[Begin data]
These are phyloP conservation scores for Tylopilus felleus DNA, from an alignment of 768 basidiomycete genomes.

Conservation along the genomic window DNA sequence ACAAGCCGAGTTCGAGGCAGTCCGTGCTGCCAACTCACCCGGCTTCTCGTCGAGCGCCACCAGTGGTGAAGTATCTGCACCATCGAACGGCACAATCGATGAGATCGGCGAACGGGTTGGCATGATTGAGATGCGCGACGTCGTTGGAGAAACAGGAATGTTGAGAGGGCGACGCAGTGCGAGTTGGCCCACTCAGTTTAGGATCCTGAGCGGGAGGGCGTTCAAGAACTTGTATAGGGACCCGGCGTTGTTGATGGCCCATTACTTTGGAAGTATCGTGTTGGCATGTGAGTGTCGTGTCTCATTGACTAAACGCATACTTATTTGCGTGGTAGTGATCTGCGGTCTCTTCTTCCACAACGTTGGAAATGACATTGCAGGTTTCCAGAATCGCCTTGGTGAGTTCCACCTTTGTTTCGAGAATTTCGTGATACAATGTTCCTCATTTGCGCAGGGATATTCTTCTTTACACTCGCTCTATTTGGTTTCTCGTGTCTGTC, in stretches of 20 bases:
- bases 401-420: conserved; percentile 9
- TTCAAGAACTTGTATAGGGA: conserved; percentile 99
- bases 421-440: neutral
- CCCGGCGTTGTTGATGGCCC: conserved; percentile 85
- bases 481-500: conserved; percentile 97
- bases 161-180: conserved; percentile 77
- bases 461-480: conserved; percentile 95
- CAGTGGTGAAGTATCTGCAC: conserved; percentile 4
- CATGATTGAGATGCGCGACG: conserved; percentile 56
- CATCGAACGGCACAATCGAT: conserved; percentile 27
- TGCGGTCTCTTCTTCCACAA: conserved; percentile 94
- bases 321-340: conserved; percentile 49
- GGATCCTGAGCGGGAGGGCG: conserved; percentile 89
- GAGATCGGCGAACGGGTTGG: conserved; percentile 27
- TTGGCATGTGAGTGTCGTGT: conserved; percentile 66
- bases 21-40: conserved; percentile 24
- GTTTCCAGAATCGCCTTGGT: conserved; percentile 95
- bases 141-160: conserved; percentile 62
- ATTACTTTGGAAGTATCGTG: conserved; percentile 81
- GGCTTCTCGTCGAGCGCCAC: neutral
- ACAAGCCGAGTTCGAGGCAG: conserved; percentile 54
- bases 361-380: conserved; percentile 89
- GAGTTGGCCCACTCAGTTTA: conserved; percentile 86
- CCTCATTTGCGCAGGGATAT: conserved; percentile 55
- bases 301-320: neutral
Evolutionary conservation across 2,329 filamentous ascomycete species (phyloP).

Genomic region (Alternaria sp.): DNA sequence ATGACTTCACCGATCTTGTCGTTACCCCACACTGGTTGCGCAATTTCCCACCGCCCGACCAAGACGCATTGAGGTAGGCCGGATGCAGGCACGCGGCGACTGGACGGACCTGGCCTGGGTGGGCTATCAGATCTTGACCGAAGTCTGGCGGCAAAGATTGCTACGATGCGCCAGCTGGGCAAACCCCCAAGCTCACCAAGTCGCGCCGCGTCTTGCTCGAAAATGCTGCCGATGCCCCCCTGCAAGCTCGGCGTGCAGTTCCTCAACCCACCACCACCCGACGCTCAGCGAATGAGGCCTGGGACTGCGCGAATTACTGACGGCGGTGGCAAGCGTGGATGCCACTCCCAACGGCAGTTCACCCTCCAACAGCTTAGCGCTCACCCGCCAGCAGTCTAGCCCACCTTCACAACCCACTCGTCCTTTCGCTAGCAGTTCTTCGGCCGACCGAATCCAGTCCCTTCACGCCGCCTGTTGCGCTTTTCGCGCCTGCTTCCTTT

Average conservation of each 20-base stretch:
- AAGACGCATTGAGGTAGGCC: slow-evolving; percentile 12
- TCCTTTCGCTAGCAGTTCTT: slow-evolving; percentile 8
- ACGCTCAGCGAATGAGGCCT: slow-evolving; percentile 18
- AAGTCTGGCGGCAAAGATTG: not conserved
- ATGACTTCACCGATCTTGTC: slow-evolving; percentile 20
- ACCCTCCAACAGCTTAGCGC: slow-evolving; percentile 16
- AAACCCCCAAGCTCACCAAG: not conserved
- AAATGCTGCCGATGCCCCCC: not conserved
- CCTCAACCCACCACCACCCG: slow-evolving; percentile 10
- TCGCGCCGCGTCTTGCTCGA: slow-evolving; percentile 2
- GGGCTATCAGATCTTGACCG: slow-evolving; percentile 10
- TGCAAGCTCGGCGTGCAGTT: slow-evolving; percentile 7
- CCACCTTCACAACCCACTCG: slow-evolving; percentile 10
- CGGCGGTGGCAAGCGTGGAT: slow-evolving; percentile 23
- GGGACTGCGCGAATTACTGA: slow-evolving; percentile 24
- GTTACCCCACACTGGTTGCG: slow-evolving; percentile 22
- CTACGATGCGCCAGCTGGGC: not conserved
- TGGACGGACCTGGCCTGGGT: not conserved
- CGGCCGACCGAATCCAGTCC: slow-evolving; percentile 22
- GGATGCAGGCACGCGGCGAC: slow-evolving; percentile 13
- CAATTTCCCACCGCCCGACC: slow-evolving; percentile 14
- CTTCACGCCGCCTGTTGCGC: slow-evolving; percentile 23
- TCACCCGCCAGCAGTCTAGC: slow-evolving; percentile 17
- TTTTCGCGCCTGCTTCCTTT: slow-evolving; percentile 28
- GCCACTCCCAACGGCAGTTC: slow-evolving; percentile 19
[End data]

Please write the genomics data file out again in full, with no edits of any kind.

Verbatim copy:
These are phyloP conservation scores for Tylopilus felleus DNA, from an alignment of 768 basidiomycete genomes.

Conservation along the genomic window DNA sequence ACAAGCCGAGTTCGAGGCAGTCCGTGCTGCCAACTCACCCGGCTTCTCGTCGAGCGCCACCAGTGGTGAAGTATCTGCACCATCGAACGGCACAATCGATGAGATCGGCGAACGGGTTGGCATGATTGAGATGCGCGACGTCGTTGGAGAAACAGGAATGTTGAGAGGGCGACGCAGTGCGAGTTGGCCCACTCAGTTTAGGATCCTGAGCGGGAGGGCGTTCAAGAACTTGTATAGGGACCCGGCGTTGTTGATGGCCCATTACTTTGGAAGTATCGTGTTGGCATGTGAGTGTCGTGTCTCATTGACTAAACGCATACTTATTTGCGTGGTAGTGATCTGCGGTCTCTTCTTCCACAACGTTGGAAATGACATTGCAGGTTTCCAGAATCGCCTTGGTGAGTTCCACCTTTGTTTCGAGAATTTCGTGATACAATGTTCCTCATTTGCGCAGGGATATTCTTCTTTACACTCGCTCTATTTGGTTTCTCGTGTCTGTC, in stretches of 20 bases:
- bases 401-420: conserved; percentile 9
- TTCAAGAACTTGTATAGGGA: conserved; percentile 99
- bases 421-440: neutral
- CCCGGCGTTGTTGATGGCCC: conserved; percentile 85
- bases 481-500: conserved; percentile 97
- bases 161-180: conserved; percentile 77
- bases 461-480: conserved; percentile 95
- CAGTGGTGAAGTATCTGCAC: conserved; percentile 4
- CATGATTGAGATGCGCGACG: conserved; percentile 56
- CATCGAACGGCACAATCGAT: conserved; percentile 27
- TGCGGTCTCTTCTTCCACAA: conserved; percentile 94
- bases 321-340: conserved; percentile 49
- GGATCCTGAGCGGGAGGGCG: conserved; percentile 89
- GAGATCGGCGAACGGGTTGG: conserved; percentile 27
- TTGGCATGTGAGTGTCGTGT: conserved; percentile 66
- bases 21-40: conserved; percentile 24
- GTTTCCAGAATCGCCTTGGT: conserved; percentile 95
- bases 141-160: conserved; percentile 62
- ATTACTTTGGAAGTATCGTG: conserved; percentile 81
- GGCTTCTCGTCGAGCGCCAC: neutral
- ACAAGCCGAGTTCGAGGCAG: conserved; percentile 54
- bases 361-380: conserved; percentile 89
- GAGTTGGCCCACTCAGTTTA: conserved; percentile 86
- CCTCATTTGCGCAGGGATAT: conserved; percentile 55
- bases 301-320: neutral
Evolutionary conservation across 2,329 filamentous ascomycete species (phyloP).

Genomic region (Alternaria sp.): DNA sequence ATGACTTCACCGATCTTGTCGTTACCCCACACTGGTTGCGCAATTTCCCACCGCCCGACCAAGACGCATTGAGGTAGGCCGGATGCAGGCACGCGGCGACTGGACGGACCTGGCCTGGGTGGGCTATCAGATCTTGACCGAAGTCTGGCGGCAAAGATTGCTACGATGCGCCAGCTGGGCAAACCCCCAAGCTCACCAAGTCGCGCCGCGTCTTGCTCGAAAATGCTGCCGATGCCCCCCTGCAAGCTCGGCGTGCAGTTCCTCAACCCACCACCACCCGACGCTCAGCGAATGAGGCCTGGGACTGCGCGAATTACTGACGGCGGTGGCAAGCGTGGATGCCACTCCCAACGGCAGTTCACCCTCCAACAGCTTAGCGCTCACCCGCCAGCAGTCTAGCCCACCTTCACAACCCACTCGTCCTTTCGCTAGCAGTTCTTCGGCCGACCGAATCCAGTCCCTTCACGCCGCCTGTTGCGCTTTTCGCGCCTGCTTCCTTT

Average conservation of each 20-base stretch:
- AAGACGCATTGAGGTAGGCC: slow-evolving; percentile 12
- TCCTTTCGCTAGCAGTTCTT: slow-evolving; percentile 8
- ACGCTCAGCGAATGAGGCCT: slow-evolving; percentile 18
- AAGTCTGGCGGCAAAGATTG: not conserved
- ATGACTTCACCGATCTTGTC: slow-evolving; percentile 20
- ACCCTCCAACAGCTTAGCGC: slow-evolving; percentile 16
- AAACCCCCAAGCTCACCAAG: not conserved
- AAATGCTGCCGATGCCCCCC: not conserved
- CCTCAACCCACCACCACCCG: slow-evolving; percentile 10
- TCGCGCCGCGTCTTGCTCGA: slow-evolving; percentile 2
- GGGCTATCAGATCTTGACCG: slow-evolving; percentile 10
- TGCAAGCTCGGCGTGCAGTT: slow-evolving; percentile 7
- CCACCTTCACAACCCACTCG: slow-evolving; percentile 10
- CGGCGGTGGCAAGCGTGGAT: slow-evolving; percentile 23
- GGGACTGCGCGAATTACTGA: slow-evolving; percentile 24
- GTTACCCCACACTGGTTGCG: slow-evolving; percentile 22
- CTACGATGCGCCAGCTGGGC: not conserved
- TGGACGGACCTGGCCTGGGT: not conserved
- CGGCCGACCGAATCCAGTCC: slow-evolving; percentile 22
- GGATGCAGGCACGCGGCGAC: slow-evolving; percentile 13
- CAATTTCCCACCGCCCGACC: slow-evolving; percentile 14
- CTTCACGCCGCCTGTTGCGC: slow-evolving; percentile 23
- TCACCCGCCAGCAGTCTAGC: slow-evolving; percentile 17
- TTTTCGCGCCTGCTTCCTTT: slow-evolving; percentile 28
- GCCACTCCCAACGGCAGTTC: slow-evolving; percentile 19